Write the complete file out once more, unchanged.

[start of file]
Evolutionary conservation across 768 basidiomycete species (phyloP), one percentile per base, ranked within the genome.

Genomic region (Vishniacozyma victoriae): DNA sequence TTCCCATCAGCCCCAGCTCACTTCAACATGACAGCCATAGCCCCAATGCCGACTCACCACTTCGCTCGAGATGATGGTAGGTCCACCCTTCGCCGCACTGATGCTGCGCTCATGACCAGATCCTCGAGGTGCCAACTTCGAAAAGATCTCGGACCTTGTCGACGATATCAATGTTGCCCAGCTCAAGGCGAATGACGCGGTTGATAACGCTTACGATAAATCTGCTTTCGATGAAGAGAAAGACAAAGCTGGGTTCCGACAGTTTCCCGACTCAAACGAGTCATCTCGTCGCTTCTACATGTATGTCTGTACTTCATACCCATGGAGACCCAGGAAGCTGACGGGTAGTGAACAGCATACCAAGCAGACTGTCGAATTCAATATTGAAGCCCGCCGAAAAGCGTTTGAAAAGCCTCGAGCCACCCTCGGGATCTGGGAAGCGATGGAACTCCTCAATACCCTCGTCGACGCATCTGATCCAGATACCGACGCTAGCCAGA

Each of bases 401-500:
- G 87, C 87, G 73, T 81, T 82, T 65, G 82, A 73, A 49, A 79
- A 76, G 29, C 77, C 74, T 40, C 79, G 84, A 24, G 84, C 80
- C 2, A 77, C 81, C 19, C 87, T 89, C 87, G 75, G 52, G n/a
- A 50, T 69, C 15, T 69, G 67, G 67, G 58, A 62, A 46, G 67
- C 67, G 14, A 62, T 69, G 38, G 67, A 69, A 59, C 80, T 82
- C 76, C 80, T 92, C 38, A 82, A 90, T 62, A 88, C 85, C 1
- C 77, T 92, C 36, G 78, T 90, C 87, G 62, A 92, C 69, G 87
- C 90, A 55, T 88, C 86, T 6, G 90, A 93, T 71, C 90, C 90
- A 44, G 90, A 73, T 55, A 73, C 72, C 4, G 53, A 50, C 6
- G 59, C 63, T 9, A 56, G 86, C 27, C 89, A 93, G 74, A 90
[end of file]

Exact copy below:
Evolutionary conservation across 768 basidiomycete species (phyloP), one percentile per base, ranked within the genome.

Genomic region (Vishniacozyma victoriae): DNA sequence TTCCCATCAGCCCCAGCTCACTTCAACATGACAGCCATAGCCCCAATGCCGACTCACCACTTCGCTCGAGATGATGGTAGGTCCACCCTTCGCCGCACTGATGCTGCGCTCATGACCAGATCCTCGAGGTGCCAACTTCGAAAAGATCTCGGACCTTGTCGACGATATCAATGTTGCCCAGCTCAAGGCGAATGACGCGGTTGATAACGCTTACGATAAATCTGCTTTCGATGAAGAGAAAGACAAAGCTGGGTTCCGACAGTTTCCCGACTCAAACGAGTCATCTCGTCGCTTCTACATGTATGTCTGTACTTCATACCCATGGAGACCCAGGAAGCTGACGGGTAGTGAACAGCATACCAAGCAGACTGTCGAATTCAATATTGAAGCCCGCCGAAAAGCGTTTGAAAAGCCTCGAGCCACCCTCGGGATCTGGGAAGCGATGGAACTCCTCAATACCCTCGTCGACGCATCTGATCCAGATACCGACGCTAGCCAGA

Each of bases 401-500:
- G 87, C 87, G 73, T 81, T 82, T 65, G 82, A 73, A 49, A 79
- A 76, G 29, C 77, C 74, T 40, C 79, G 84, A 24, G 84, C 80
- C 2, A 77, C 81, C 19, C 87, T 89, C 87, G 75, G 52, G n/a
- A 50, T 69, C 15, T 69, G 67, G 67, G 58, A 62, A 46, G 67
- C 67, G 14, A 62, T 69, G 38, G 67, A 69, A 59, C 80, T 82
- C 76, C 80, T 92, C 38, A 82, A 90, T 62, A 88, C 85, C 1
- C 77, T 92, C 36, G 78, T 90, C 87, G 62, A 92, C 69, G 87
- C 90, A 55, T 88, C 86, T 6, G 90, A 93, T 71, C 90, C 90
- A 44, G 90, A 73, T 55, A 73, C 72, C 4, G 53, A 50, C 6
- G 59, C 63, T 9, A 56, G 86, C 27, C 89, A 93, G 74, A 90